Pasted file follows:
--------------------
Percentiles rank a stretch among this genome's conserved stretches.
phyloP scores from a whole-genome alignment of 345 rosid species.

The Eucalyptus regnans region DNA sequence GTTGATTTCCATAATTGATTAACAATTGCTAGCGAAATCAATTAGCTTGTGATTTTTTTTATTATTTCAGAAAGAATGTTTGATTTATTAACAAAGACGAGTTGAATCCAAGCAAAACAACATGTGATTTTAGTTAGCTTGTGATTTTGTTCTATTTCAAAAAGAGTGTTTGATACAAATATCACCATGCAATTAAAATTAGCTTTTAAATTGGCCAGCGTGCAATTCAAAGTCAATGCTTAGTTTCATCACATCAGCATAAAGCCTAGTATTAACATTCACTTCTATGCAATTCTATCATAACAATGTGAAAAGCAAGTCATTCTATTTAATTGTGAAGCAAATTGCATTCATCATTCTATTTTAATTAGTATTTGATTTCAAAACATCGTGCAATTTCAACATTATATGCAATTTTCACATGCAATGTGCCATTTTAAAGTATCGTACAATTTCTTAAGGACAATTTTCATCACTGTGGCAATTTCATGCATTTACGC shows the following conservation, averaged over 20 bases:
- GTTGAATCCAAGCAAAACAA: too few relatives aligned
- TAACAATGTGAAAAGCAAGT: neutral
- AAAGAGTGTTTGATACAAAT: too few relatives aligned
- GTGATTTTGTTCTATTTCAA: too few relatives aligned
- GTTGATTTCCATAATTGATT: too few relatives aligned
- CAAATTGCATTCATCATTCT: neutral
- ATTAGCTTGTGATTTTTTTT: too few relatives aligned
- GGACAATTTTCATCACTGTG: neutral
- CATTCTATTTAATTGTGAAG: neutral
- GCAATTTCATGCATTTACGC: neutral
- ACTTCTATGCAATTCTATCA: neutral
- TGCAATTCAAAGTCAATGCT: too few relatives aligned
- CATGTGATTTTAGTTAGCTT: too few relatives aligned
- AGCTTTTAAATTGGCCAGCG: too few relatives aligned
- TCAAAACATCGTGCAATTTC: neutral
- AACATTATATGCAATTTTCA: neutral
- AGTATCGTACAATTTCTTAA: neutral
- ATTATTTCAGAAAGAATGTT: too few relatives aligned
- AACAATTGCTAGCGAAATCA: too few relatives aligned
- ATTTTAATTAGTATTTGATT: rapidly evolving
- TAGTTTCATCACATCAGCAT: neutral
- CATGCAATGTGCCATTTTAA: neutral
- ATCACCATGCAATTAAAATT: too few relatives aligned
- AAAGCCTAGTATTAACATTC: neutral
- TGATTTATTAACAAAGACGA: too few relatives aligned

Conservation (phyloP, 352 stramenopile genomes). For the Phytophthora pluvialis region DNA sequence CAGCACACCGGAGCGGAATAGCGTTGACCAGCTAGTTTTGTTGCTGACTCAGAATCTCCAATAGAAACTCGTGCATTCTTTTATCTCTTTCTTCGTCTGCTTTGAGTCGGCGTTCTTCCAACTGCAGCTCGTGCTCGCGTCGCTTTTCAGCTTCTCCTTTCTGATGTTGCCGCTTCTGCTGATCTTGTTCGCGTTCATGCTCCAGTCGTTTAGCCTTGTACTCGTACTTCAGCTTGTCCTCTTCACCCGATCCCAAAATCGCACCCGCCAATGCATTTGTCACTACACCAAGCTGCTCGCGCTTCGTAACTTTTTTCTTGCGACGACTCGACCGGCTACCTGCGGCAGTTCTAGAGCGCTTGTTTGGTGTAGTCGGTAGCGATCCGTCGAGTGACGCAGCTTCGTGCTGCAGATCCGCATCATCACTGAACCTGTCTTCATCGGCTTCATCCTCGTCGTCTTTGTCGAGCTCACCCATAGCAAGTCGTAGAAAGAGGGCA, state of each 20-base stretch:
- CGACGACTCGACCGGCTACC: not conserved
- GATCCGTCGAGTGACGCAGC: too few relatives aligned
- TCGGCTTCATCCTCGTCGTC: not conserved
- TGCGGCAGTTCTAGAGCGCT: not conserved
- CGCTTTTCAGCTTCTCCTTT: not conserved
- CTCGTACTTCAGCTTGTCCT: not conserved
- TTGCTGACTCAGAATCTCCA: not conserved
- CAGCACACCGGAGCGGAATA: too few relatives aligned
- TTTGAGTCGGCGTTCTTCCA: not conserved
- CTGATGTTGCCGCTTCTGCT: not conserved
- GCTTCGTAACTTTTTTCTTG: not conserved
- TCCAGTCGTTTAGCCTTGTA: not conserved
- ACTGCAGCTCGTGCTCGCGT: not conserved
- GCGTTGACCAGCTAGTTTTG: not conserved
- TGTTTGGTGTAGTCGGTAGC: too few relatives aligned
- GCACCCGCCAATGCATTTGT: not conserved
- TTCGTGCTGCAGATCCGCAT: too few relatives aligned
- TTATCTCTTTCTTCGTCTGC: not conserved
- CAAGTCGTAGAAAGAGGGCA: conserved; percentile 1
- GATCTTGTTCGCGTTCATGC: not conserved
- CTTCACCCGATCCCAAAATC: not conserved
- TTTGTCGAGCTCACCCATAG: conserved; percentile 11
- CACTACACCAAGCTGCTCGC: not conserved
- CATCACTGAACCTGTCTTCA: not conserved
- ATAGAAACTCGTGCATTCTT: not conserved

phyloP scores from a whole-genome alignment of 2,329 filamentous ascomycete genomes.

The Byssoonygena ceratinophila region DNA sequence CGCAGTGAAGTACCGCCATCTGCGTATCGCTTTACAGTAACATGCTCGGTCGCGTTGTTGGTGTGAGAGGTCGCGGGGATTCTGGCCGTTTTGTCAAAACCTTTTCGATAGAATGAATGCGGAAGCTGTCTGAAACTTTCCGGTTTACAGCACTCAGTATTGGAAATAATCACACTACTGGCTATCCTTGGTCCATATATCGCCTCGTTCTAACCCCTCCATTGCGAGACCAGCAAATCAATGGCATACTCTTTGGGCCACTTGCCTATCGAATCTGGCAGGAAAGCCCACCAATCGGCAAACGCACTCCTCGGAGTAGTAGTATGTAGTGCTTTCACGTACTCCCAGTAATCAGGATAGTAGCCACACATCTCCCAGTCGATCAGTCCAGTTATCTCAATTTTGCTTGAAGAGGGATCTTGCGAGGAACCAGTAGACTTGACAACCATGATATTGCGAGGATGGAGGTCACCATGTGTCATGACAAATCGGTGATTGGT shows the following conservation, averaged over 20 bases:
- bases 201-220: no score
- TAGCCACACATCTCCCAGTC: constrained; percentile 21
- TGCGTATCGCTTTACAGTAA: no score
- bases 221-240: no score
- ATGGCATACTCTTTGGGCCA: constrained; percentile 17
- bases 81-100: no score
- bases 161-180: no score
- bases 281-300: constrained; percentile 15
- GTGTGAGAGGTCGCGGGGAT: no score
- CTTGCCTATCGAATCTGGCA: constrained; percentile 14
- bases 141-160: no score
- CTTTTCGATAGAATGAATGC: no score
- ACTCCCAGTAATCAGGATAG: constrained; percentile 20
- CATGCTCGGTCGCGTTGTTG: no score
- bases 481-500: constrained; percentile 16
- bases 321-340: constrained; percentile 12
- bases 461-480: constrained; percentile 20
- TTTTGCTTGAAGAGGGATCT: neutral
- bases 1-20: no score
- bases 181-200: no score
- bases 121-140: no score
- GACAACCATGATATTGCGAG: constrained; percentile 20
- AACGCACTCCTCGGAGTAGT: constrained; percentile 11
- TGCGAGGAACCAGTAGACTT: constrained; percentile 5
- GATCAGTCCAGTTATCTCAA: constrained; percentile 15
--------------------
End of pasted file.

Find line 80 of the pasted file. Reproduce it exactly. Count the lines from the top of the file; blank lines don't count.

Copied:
- TGCGAGGAACCAGTAGACTT: constrained; percentile 5